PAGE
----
Holy Week is arguably the most important week in the liturgical year. We start our week with crowds shouting Hosanna and waving palm branches with eagerness celebrating the entrance of Jesus Christ into the holy city of Jerusalem. We witness him wash the feet of his disciples on Thursday and share a meal with them. On Friday, he is killed and buried and there’s an earthquake and the dead arise the veil gets torn (a lot happens on Friday). Then on Saturday there is silence. That’s right, the Gospel writers don’t even bother writing about Holy Saturday, that’s how little they value it. I’m willing to fight for Holy Saturday.

Holy Saturday is where we are today.

Yes, Jesus has risen, sin has lost its power and death has lost its sting. But we are not living in a world that embraces that reality. We live in a world where Indiana can sin against its minority population and disguise it as “religious freedom,” where a Duke student hangs up a noose before James Cone comes to speak there, where unarmed minorities are slain every other day by law enforcement that gets off with no repercussions, where Methodist ministers can preach hate and bigotry from the pulpit but are punished for serving their LGBT members without discrimination. We are not living in a resurrection world. We are waiting in the pregnant day that is Holy Saturday, waiting for the daybreak of Sunday when Christ shall come with shouts of acclimation.

We are waiting for God to birth a new reality for our world.

The pregnancy of Holy Saturday is one that lasts longer than nine months. The Spirit is preparing us for the delivery, but we are perpetually waiting.

We are waiting for Easter to come for our people who are seeking ordination in a denomination that can reject those whom God has called because of whom they love or how they express their gender.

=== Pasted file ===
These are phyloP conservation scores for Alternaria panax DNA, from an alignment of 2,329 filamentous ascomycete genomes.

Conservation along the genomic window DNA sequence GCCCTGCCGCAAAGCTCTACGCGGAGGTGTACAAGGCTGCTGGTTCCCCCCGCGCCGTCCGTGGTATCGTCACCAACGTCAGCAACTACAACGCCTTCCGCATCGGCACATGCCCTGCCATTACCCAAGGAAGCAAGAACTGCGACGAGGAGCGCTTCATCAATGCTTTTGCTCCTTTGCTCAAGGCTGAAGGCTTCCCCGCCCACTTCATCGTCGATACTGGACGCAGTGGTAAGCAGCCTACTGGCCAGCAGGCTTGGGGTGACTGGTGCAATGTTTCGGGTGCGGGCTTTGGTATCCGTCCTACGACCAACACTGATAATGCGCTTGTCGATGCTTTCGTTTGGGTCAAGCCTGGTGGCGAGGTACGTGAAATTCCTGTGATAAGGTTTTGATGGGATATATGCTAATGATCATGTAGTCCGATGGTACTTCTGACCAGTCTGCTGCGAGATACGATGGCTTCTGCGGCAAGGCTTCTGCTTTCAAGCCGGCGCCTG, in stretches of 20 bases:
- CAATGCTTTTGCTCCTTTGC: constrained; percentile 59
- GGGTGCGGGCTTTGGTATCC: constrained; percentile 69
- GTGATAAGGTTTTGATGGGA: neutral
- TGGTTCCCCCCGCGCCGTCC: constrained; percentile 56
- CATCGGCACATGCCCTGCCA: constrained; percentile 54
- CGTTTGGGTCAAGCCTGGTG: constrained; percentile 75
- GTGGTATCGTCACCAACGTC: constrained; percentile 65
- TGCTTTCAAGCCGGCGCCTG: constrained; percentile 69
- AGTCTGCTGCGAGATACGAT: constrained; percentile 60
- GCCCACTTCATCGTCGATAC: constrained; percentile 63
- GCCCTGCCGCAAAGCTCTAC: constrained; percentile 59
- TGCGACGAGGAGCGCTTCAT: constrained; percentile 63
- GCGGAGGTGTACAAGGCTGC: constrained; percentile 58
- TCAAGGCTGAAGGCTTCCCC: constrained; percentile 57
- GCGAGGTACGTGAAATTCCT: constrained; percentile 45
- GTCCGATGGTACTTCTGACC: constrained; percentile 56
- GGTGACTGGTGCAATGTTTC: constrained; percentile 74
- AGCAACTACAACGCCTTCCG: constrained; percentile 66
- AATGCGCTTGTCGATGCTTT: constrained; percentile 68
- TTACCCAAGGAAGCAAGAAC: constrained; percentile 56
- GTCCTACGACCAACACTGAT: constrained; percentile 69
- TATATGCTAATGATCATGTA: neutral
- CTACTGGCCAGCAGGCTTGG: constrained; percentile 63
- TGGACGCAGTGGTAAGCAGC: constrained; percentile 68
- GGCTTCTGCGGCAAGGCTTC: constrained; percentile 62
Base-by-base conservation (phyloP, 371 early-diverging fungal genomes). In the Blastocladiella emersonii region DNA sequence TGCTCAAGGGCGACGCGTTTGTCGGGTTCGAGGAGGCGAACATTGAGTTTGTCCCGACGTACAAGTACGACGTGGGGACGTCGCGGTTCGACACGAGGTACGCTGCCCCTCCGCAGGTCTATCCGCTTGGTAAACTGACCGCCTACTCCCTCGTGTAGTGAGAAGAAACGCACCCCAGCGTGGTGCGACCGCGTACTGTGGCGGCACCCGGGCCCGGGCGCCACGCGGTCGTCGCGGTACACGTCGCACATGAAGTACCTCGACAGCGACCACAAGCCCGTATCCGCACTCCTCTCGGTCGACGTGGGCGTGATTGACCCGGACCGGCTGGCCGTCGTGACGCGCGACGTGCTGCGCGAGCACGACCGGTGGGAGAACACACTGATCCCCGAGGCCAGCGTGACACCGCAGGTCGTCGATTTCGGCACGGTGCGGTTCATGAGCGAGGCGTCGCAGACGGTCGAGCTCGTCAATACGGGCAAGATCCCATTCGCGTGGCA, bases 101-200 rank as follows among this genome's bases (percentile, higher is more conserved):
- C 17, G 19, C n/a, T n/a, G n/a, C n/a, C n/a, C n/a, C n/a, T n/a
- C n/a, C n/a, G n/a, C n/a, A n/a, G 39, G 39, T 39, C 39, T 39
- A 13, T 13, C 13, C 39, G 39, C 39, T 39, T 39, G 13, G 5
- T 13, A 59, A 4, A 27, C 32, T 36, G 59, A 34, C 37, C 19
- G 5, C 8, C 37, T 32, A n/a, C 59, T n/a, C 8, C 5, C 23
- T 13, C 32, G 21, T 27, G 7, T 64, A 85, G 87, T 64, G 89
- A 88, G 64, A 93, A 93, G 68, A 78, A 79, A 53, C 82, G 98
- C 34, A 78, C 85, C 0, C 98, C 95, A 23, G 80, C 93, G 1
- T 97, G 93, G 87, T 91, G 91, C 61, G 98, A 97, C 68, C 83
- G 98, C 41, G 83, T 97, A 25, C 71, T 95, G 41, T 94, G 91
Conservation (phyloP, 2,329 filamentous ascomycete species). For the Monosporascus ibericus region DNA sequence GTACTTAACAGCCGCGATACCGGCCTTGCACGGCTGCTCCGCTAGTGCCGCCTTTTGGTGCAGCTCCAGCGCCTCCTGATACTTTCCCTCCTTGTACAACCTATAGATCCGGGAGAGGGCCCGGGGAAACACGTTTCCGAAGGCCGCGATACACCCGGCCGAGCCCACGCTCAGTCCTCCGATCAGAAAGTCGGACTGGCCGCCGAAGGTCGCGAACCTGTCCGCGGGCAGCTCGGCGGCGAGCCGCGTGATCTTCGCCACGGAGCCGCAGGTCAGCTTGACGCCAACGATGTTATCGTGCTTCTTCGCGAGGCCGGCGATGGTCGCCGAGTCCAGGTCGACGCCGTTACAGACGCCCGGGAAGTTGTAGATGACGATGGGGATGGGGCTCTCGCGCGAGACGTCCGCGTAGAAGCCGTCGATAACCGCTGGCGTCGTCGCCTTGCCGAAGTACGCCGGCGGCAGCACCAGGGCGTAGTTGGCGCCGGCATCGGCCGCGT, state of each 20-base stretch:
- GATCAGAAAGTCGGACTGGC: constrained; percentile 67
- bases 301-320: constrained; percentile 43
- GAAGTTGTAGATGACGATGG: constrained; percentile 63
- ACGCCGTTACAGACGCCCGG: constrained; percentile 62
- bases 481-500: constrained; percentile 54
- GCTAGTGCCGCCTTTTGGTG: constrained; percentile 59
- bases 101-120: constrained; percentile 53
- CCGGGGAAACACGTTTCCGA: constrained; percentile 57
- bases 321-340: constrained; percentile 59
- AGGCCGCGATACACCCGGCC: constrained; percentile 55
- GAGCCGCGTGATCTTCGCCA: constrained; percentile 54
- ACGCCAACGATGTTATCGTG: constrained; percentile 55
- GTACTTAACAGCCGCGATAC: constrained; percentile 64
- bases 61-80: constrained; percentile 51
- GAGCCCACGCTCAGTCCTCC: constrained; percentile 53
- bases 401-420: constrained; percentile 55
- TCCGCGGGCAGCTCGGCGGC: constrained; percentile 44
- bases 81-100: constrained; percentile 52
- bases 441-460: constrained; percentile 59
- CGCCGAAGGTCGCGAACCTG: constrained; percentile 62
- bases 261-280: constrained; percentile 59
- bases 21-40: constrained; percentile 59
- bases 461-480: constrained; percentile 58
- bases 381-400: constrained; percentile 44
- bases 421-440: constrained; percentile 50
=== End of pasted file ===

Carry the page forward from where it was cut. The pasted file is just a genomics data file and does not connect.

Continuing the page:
We are waiting for Easter for the families of Michael Brown, Eric Garner, Tamir Rice, Aiyana Stanley Jones, Trayvon Martin, Renisha McBride, Rekia Boyd, Jessica “Jessie” Hernandez, Jeffery Towe. We are waiting for the dead in Christ to rise again.

We are waiting for Easter for women who are abused economically, with unfair wages, physically by loved ones and strangers, sexually, emotionally. We are waiting for Easter for men trapped in patriarchal mindsets, trapped in the sin of pride and self-deprecation, men who also face abuse.

We are waiting for Easter for LGBT youth, who hide in the closet for fear of being rejected or abused physically, for those who are on the street because of their family failing to live into the love of God’s community, for those who battle depression and thoughts of suicide, for those who fear for their lives as they face bullies daily.

We are waiting for Easter for a world stripped of its natural resources at an unprecedented and uncontrolled rate.

We are waiting for Easter for those with disabilities who are kept out of churches using “religious exemptions” for the ADA, those whom are told they aren’t “healed” because they lack faith, for those whom sit in churches and hear stories of healing that harm them.

We are waiting for Easter. We are waiting in the pregnant day that is Holy Saturday. We are waiting for God to birth a reign of justice in the world.

We are in this day, called by the Holy Spirit, led by our brother Jesus to the glory of God. We are midwives called to prepare the Mother for the painful process that is about to occur, called to aid her as she delivers, called to catch the child she gives birth to, and we are called to present that which She has birthed to the world.

This Holy Saturday, let us set our hands to aid the One who made all things in birthing something new.

Let us remember our call, let remember who we are in Christ. Let us be the body of Christ for the world. Let us sit in the silence of Holy Saturday, while also preparing for the screams of new life that will come in the morning.

Jarell Wilson

Jarell is a graduate ofAustin Presbyterian Theological Seminary, a Twitter addict, a blogger, and a self-proclaimed Methodork. He attended Baylor University and graduated from the University of North Texas with a degree in Sociology. He’s an Austinite but not quite a true Texan; an activist in Chacos; a proud Slytherin; a Matt Smith Whovian; a scented candle aficionado; and obsessed parent of the most wonderful dog in all of God’s creation. While he isn’t working or studying, he can be found slacking off, prowling whatever city he is in for the best places to eat, reading, watching Netflix, and singing…rather loudly. He is currently a certified candidate for ordained ministry in the Rio Texas annual conference of the United Methodist Church on the elder track.
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